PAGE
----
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Do washing machines require GFCI protection?

Posted By Mark Hilbert, Tuesday, May 01, 2012
Updated: Friday, September 07, 2012

An inspector told me the other day that a washing machine in a dwelling unit required GFCI protection. I’ve looked and I can’t find that requirement in the 2011 NEC. Can you help me with this requirement? TA


Thank you for your correspondence. There is no specific requirement in the NEC for the washing machine itself to have GFCI protection. Section 210.52(F) requires a receptacle outlet to be installed for the laundry area and it must be supplied by a 20-ampere branch circuit in accordance with 210.11(C)(2). However, depending on the location of the receptacle outlet itself, GFCI protection may be required. For example, if the laundry area receptacle outlet (20-ampere, 125-volt) is located in a bathroom or an unfinished basement of a dwelling unit, GFCI protection would be required for the receptacle outlet in accordance with 210.8(A)(1) or (A)(5) respectively. Additionally, if the washing machine is located in a laundry room or utility room that included a sink, the laundry area receptacle outlet would have to be provided with GFCI protection if it is located within 1.8 m (6 ft) of the edge of the sink in accordance with 210.8(A)(7). The location of the washing machine and of the corresponding laundry area receptacle outlet is the determining factor as to the requirement for GFCI protection.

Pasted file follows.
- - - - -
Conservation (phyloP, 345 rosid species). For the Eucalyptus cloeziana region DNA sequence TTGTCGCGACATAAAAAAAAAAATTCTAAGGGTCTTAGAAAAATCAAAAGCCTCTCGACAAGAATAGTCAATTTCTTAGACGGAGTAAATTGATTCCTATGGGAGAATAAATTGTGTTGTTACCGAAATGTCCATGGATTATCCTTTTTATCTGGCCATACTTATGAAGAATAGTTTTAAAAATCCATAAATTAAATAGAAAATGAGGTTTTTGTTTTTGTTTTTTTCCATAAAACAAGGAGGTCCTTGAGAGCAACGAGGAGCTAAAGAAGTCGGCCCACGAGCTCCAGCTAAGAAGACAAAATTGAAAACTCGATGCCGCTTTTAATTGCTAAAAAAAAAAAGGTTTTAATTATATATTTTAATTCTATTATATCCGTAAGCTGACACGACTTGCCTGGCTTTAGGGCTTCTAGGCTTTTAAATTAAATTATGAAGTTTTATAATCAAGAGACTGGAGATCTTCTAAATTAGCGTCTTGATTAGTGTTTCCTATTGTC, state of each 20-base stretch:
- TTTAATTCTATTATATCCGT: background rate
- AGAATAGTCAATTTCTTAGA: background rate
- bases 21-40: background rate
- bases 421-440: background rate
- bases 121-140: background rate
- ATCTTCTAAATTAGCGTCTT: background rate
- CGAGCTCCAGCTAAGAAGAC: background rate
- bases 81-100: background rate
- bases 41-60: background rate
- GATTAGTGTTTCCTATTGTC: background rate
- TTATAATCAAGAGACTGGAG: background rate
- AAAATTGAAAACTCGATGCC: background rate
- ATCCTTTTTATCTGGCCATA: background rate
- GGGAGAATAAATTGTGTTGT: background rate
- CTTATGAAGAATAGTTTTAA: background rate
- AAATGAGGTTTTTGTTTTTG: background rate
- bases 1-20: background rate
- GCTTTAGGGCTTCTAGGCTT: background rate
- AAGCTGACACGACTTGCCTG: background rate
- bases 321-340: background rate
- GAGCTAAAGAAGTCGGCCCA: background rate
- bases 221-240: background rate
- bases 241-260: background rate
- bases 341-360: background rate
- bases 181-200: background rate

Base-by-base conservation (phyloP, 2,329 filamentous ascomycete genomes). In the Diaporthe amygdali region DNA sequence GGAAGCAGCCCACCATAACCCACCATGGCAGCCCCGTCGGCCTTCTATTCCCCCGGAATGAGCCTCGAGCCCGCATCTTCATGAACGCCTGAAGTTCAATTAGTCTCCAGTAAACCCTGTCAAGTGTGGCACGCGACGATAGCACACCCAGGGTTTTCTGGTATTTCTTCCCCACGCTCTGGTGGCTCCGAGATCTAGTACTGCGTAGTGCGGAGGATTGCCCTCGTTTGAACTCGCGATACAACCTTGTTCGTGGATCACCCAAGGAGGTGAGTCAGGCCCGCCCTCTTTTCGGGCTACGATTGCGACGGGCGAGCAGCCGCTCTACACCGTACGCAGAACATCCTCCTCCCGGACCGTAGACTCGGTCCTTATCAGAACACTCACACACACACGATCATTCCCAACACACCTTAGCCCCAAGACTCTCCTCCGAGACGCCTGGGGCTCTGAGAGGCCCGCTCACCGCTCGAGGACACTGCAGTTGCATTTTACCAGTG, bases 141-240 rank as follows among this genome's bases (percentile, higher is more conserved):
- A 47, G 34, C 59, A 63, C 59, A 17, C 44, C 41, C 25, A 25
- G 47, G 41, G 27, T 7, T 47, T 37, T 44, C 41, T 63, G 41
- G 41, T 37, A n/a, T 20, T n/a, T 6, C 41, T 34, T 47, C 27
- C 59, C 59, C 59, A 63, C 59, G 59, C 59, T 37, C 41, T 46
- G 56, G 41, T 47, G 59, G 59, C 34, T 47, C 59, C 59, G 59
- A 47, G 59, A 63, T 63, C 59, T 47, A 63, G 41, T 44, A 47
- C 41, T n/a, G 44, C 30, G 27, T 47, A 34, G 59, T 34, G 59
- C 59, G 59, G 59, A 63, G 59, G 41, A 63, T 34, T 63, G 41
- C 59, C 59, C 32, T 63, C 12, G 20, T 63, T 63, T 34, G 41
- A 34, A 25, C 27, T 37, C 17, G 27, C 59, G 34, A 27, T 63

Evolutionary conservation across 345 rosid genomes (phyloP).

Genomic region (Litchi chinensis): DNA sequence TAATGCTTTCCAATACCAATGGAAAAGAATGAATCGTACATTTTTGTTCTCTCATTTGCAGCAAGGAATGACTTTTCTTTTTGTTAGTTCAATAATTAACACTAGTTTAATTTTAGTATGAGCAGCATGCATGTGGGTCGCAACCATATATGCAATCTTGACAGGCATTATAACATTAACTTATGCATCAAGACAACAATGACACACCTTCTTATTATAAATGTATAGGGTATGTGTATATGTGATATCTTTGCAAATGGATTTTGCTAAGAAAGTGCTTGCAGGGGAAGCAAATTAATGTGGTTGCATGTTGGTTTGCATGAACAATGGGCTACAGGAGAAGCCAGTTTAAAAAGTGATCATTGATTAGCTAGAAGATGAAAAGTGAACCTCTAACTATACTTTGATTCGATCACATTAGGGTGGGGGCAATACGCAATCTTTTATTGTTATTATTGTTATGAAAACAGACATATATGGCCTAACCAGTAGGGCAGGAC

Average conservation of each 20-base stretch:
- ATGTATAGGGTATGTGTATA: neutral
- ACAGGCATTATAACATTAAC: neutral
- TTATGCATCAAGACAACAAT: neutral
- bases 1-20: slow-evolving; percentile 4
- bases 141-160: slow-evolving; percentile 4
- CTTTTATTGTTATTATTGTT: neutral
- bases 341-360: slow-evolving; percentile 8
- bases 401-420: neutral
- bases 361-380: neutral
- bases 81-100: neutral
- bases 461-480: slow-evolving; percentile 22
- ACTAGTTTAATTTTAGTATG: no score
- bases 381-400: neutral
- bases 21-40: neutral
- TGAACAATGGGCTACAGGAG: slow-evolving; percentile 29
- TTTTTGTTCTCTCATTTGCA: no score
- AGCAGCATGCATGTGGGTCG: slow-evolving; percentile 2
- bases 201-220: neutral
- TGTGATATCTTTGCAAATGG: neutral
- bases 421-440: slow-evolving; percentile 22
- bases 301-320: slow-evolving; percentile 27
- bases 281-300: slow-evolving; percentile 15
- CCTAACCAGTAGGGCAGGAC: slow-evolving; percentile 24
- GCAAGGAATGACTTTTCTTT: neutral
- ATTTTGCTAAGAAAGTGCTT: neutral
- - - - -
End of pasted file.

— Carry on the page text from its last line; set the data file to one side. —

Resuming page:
About Mark Hilbert: Mark Hilbert is the chief electrical inspector for the state of New Hampshire, Bureau of Electrical Safety and Licensing and has been employed by the office for 14 years. He holds all the IAEI electrical inspector certifications. He holds a master electrician's license in two states and is a former electrical contractor in the states of New Hampshire and Massachusetts. Prior to opening his contracting business, he had over seven years of industrial electrical experience. Mark represents IAEI as an alternate member on Code Making Panel 4 and is a principle member on the NFPA 79 Committee, the Standard for Electrical Equipment of Industrial Machinery. He is past president of the Granite State Chapter and the Eastern Section. He is the Eastern Section's delegate to the IO Board of Directors. Mark has taught electrical code classes since 1994 and has over 35 years of experience in the electrical industry. He has taught the National Electrical Code and promoted electrical safety nationally and internationally.

Tags:  Focus on the Code  May-June 2012 

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